People don’t go around being racist. Most people, even myself, don’t think they are racist. Nor do they think they harbor any thoughts or beliefs that are racist. We don’t actually, yet then again we do. It’s the little things, those minor points that we take for granted that are the most damaging. They add up and find their way into our culture, our schools, our work, and yes, even our homes. That need for generalization, for conformity, the need to assume because Johnny behaves this way. All Johnny’s must behave the same way.

We do this not just with race, but with shape, with dress, with speech, with gender, with sexuality, and even political views. Our need, as humans, to categorize everything into neat little packages and say ‘Well this is how it is’, has done more damage to societies than any political figure could ever do.

 

It would take a million people…

 

After explaining, badly, why people tore down the statue of the Confederate Solider in Durham North Carolina. My son looked at me, then glanced at the T.V.

“I hope they don’t tear down the Statue of Liberty, I like the Statue of Liberty, she’s beautiful” He said. I smiled at his concern.

“I don’t think anyone is going to tear the Statue of Liberty down Nick.” I said to him, still smiling. I liked the fact he was worried about a symbol of American Unity. That no matter where you came from, we are One people. The great melting pot.

“Yeah, that would take about a million people I think.” He said to me. “Maybe more, maybe everyone in the whole country!” He said.

 

I lost my smile at that point.

 

Advertisements

Remember to kiss your father.

20160807_180706 (2)By Js Kendrick

 

“I love you daddy.” is a phrase I hear from my 6-year-old son several times a day. This is followed by a hug and a kiss.  At times, he chooses the most inopportune times to do this, say when I’m cooking lunch, trying to do dishes, or writing my blog. Yet I still stop, take a moment, and tell him “I love you too Nick” and give him a hug and kiss back.

For me, the constant affection, which sorry to say, can be annoying sometimes. As in the case of me going to the bathroom with my smartphone (get it?) and hearing a knock on the door because someone wants to tell you they love you, is…well yeah, annoying.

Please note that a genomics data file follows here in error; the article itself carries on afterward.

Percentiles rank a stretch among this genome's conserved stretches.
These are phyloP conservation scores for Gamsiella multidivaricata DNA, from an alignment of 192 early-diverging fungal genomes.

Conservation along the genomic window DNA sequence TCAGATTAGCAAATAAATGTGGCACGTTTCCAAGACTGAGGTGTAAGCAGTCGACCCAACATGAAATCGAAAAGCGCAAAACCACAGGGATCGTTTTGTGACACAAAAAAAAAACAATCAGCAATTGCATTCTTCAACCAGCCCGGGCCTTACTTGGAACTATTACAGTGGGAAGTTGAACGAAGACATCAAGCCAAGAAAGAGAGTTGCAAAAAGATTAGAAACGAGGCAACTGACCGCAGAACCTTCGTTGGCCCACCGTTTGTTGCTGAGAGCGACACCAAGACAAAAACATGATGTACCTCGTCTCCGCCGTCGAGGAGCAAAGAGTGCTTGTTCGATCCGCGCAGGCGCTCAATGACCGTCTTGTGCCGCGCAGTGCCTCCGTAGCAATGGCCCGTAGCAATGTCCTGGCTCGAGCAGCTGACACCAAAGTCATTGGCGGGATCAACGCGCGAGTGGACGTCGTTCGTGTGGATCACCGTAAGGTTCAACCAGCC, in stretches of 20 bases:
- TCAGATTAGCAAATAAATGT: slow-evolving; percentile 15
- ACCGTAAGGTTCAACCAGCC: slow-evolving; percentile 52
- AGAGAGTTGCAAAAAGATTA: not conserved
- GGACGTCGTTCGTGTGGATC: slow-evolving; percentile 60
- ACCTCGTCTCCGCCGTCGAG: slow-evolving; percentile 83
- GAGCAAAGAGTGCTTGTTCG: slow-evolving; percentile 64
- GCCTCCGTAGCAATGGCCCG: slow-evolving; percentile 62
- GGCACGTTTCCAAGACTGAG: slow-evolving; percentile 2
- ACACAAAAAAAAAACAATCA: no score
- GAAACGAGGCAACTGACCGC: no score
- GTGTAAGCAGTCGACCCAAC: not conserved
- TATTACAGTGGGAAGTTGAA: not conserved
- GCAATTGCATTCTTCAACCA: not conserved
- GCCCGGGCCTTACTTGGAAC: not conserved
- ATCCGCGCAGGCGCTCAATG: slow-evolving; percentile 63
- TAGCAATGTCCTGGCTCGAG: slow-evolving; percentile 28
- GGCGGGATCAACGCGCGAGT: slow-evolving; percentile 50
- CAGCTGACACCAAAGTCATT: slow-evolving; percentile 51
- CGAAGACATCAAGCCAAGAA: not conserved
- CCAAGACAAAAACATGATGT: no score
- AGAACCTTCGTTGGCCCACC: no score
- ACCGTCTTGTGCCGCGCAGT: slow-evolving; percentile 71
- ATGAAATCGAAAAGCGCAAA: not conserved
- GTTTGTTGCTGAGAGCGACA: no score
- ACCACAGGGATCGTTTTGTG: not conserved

Yet I will crack the door, tell him I am going potty, and that I love him. I do this all because once I forgot to kiss my father.

I must have been around 14, maybe younger, maybe older. I was going somewhere and as I was leaving for the day. I said goodbye to my dad and he held out his arms for a hug, which is usually followed by a kiss on the cheek from both of us. I hugged my father but I didn’t kiss his cheek as was our custom.

“Oh, getting too old to kiss your father huh?” was all he said. In truth I think I was in a rush, so the thought didn’t cross my mind, too wrapped up into where I was going. Yet suddenly, my father’s statement insulted my fledgling manhood. And it stung on several levels.

I thought about it while I was gone. Although mad at the stinging rebuke I thought that I should have kissed my father. What if it wasn’t just a slip of the mind and I purposely didn’t kiss his cheek? I started to regret my anger and felt remorse. I knew from then on, I would kiss my father goodbye.

The irony of the whole incident was that my father never gave it a second thought. He just made an observation, not a rebuke.

Yet I always remembered from then on to kiss my father. I’m an affectionate fellow. I will hug close friends goodbye (provided they are huggers too) and will do the same with family. My older two daughters usually take a kiss on the cheek with a little embarrassment or it might have something to do with my beard, not sure. Yet giving them a hug hello or goodbye is standard for me.